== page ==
Dear Jerry, Maxine, Marcus and All,

I will come back later on discussing this interesting issue because, I have
a major project deadline by tomorrow.
But let me just give you this link to educate you on what Phenomenological
Philosophy is really about:
It was provided to explain the domain of the special issue  to natural
scientists as an extended CFP (s. link below), which Maxine contributed to.

One more thing about Husserl: Have you ever tried to read and understand
his over 100 years notes?
Believe me, no matter how old they are, there is still something to
discover there.
The same holds for C.S. Pierce, William James and others of that size.
What is novelty of archaeology and palaeontology then?
Just digging in the dust??? All these people are discovering new facts
about the past.
The result is restructuring of our present and correcting the view about
the future.
Even if microbiology was not known at the time of Husserl, it can be seen
with other eyes from the perspective of phenomenological philosophy now.

Have a nice day.




2015 JPBMB Special Issue on Integral Biomathics: Life Sciences, Mathematics
and Phenomenological Philosophy
(note: free access to all articles until July 19th, 2016)


On Mon, Feb 29, 2016 at 12:10 AM, Jerry LR Chandler <> wrote:

> Maxine, List:
> Just my two cents worth.
> After puzzling about the potential connections between your
> interpretations of Husserl and evolutionary biology, I remain uncertain
> about where this line of reasoning starts and where it leads.
> I should say at the beginning that I am a hardcore realist and a
> pragmatist. The value of vague philosophies for doing science is
> problematic, in my opinion.  The value of the philosophy of mathematics can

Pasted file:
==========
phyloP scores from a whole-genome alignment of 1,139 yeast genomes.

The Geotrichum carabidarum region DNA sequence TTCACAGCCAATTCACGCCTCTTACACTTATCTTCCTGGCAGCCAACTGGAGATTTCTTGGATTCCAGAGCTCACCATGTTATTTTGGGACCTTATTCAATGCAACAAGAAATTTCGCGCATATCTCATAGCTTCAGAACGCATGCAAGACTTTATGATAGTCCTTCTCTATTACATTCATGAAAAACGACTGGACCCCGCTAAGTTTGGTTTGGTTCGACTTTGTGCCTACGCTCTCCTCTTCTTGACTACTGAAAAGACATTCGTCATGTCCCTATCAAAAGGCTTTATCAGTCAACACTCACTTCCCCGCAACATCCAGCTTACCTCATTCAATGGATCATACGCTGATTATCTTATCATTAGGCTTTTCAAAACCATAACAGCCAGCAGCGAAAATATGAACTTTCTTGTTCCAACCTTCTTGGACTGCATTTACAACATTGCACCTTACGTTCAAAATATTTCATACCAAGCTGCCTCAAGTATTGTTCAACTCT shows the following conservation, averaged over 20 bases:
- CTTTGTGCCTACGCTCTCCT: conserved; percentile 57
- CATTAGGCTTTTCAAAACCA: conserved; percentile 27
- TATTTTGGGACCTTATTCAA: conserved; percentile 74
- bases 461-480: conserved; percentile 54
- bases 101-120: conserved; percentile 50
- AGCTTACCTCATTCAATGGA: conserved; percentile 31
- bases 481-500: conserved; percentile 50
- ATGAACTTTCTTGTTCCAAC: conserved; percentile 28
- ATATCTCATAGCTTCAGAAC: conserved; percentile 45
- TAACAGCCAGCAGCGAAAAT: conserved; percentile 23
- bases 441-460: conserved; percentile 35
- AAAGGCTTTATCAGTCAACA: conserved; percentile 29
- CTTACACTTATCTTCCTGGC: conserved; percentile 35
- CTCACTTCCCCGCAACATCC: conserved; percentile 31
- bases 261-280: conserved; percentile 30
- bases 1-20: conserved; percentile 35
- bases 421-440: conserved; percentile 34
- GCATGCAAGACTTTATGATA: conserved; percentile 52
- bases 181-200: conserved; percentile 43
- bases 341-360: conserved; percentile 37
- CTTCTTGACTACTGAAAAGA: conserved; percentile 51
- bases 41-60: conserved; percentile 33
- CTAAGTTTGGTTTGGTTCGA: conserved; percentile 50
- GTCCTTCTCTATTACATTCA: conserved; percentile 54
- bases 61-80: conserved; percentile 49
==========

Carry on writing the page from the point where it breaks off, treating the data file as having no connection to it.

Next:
> be quite useful for scientific practice, if the appropriate correspondence
> relations can be symbolized and exploited. The necessity for rigorous
> symbolic relations between the meta-languages of science and logic of the
> sciences is well known.  (See Malatesta, The Primary Logic, 1999?).
> Husserl’s (1859-1938)  writings are about a Century old.  What does he
> bring to the table today?
> Molecular biology barely existed in his day.
> In this context, the concept of oscillators is proposed as the linkage
> between movement and mathematical modeling.  Yet, the physical basis of the
> mathematical oscillators is Hook’s Law for springs.  The mental image for a
> two dimensional network of oscillators is a the old-fashioned
> “bed-spring”.  Admittedly, a hypothetical oscillator model was used for a
> few decades to model the source of epileptic seizures, but it is so crude
> that it is hardly more than a metaphor.  (For a review, NeuroQuantology |
> June 2006 | Vol. 4 | Issue 2 | 155-165 155 Velazquez JLP. Coupled
> oscillators field
> Molecular biology requires the use of the atomic numbers in arithmetic
> operations.
> It further requires the use of three - dimensional asymmetric structures
> to describe handedness (even for dance!).
> These two facts suggest to me that Husserlian vagueness can be improved
> upon in the modern inquiry into the conceptualization of motion and its
> relationships to evolutionary biology.
> A different line of reasoning concerns the questions raised by Pedro.
> That is, the cultural roots of the tremendous array of dance movements and
> the encoding of ballad movements into a symbol system.
> This issue raises the far wider issue of the roles of diagrammatic logic
> in relation to dance “logic”.  Has anyone explored how the diagrammatic
> logic of CS Peirce may relate to dance?  Or even Venn diagrams?  Or how are
> the diagrams of chemical logic related to dance symbols, if at all?  Or,
> should we follow Hilbert and simply ignore the role of diagrams in the
> mathematics of evolutionary biology.  (see: Greaves, The Philosophical
> Status of Diagrams (2001))
> Another topic worth exploring is the communication among ballad dancers
> during a performance.  The range of emotions exhibited during a ballad
> performance can be truly spectacular.  How is this accomplished from an
> informational theory perspective?
> Thus, I would close with a question:
> Does the modern state of human communication and information exchange go
> far beyond early 20th Century German Philosophy?  An essay on either
> Kantian or Shelling’s philosophy, as contrasted with Husserl, could be of
> substantial interest to me.
> Cheers
> Jerry
> Research Professor
> Krasnow Institute for Advanced Studies
> Headwater House
> On the Banks of the Mississippi
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